SBasic crashed in the bo_return code because it a) wanted to clean up the PROCedure parameters and b) wanted to return to the location following the PROCedure call in the operation stream. So what happened? The LRESPRed extension calls sb.inipr (inipr_asm) to link in its new commands. This just results in an extension of the name table, which in itself is not a problem and which made me really wonder where things go wrong. It took me a long time to see that these three little lines cause all the ruckus:
tas sb_edt(a6) ; edited! to redo name types
sf sb_cont(a6) ; do not continue
move.w #sb.nact,sb_actn(a6) ; but no action
The LRESPR function that is loading and executing the extension is itself called in sb_icall, which is called from bo_docpr. This checks the sb_cont flag and returns to sb_istop if not set anymore. As the name suggests this stops the interpretation of the program and returns all the way up to the main SBasic loop. The loop checks which action is to be done, which is sb.nact (no action) and then it COMPILES THE PROGRAM AGAIN! This was a bit surprising at first but if you think about it it’s clear that this needs to be done because we’ve just loaded an extension with new SBasic procedures and functions and the programmer might like to start using those now and they weren’t known when we last compiled the program! But now we’re in the middle of a procedure, how can we just continue here? Enter the “return stack”.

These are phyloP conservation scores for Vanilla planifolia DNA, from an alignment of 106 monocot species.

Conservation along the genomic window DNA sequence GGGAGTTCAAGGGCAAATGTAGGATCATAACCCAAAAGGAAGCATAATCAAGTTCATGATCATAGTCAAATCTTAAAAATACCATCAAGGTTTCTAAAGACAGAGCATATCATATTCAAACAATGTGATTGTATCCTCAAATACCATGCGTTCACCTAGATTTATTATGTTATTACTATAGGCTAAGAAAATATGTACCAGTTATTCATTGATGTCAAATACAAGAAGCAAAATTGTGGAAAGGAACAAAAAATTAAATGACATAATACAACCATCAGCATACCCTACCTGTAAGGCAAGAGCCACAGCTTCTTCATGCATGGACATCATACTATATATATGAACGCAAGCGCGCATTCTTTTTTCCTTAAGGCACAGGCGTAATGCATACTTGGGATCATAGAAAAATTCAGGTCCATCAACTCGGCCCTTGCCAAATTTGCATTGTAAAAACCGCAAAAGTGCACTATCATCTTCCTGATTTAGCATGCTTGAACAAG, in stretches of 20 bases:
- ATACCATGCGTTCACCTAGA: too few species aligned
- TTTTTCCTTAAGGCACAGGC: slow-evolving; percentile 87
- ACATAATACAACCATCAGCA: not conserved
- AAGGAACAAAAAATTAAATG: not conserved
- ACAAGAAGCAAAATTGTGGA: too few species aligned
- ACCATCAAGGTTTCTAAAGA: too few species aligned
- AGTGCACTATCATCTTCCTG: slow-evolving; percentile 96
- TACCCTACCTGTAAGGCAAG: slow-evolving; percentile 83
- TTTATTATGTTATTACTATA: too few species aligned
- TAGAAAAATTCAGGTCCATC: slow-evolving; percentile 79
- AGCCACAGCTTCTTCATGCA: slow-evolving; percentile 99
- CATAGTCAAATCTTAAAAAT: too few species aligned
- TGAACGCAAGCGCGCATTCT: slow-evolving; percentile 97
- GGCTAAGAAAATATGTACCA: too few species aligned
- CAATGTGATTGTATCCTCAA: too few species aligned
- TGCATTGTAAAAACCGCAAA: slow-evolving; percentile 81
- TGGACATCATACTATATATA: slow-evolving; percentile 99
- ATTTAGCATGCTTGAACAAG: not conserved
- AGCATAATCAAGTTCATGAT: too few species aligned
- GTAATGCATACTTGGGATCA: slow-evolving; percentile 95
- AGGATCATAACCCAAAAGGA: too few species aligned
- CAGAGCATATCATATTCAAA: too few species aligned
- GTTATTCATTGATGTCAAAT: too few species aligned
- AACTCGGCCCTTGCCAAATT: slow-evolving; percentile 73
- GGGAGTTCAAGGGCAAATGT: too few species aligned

As the name implies, the stack holds all data necessary to facilitate returns from PROCedures, FuNctions and GO SUBs. Mainly it holds the return addresses in the operation stream and more data pertaining to the parameters. These are absolute addresses… which is usually not a problem… unless we recompile the program during execution and it so happens that the whole instruction stream data block moves! 😮
What do we always do in SBasic if a block can move? Correct, we just make all pointers relative to the base. Actually understanding the code a degree to find all those pointers is a wholly different matter, though. And in the end it was all in vain, this did fix most of the crashes but not all, because not only the block as a whole can move but also the operation boundaries within the block, so even relative addresses were not good enough. And as I’m not happy when something only works 50, 80 or even 99% of the time this meant going back to the drawing board.
The final code is curiously both more complex and less invasive at the same time: before the program is re-compiled after the LRESPR the return stack entries are now translated from absolute addresses into Line/Statement numbers (using the previously mentioned statement table). The Line numbers are invariant to the compilation process, so after the compilation they are again translated into absolute addresses which always give the correct result, no matter how the compilation changed the operation stream. So the new code should have zero performance and stability implications for ordinary executions and is only active when you LRESPR things. And neither Wolfgang nor I managed to crash it anymore, yay!
This, quite frankly, was a lot of work for such an obscure bug. Why did I do it? One reason is that I’ve been suffering under the bug for a decade without even realising it: when I was toying around with ProWesS I always loaded it conditionally using a PROCedure, which sometimes crashed and I could never explain why and just assumed ProWesS itself was the culprit… the other reason is that stress levels at my real job are currently very high and these puzzles are actually somewhat relaxing sometimes.
No matter the reason, SMSQ/E 3.31 is out and you can enjoy your crash free BOOTs and whatnot from now on. Have fun!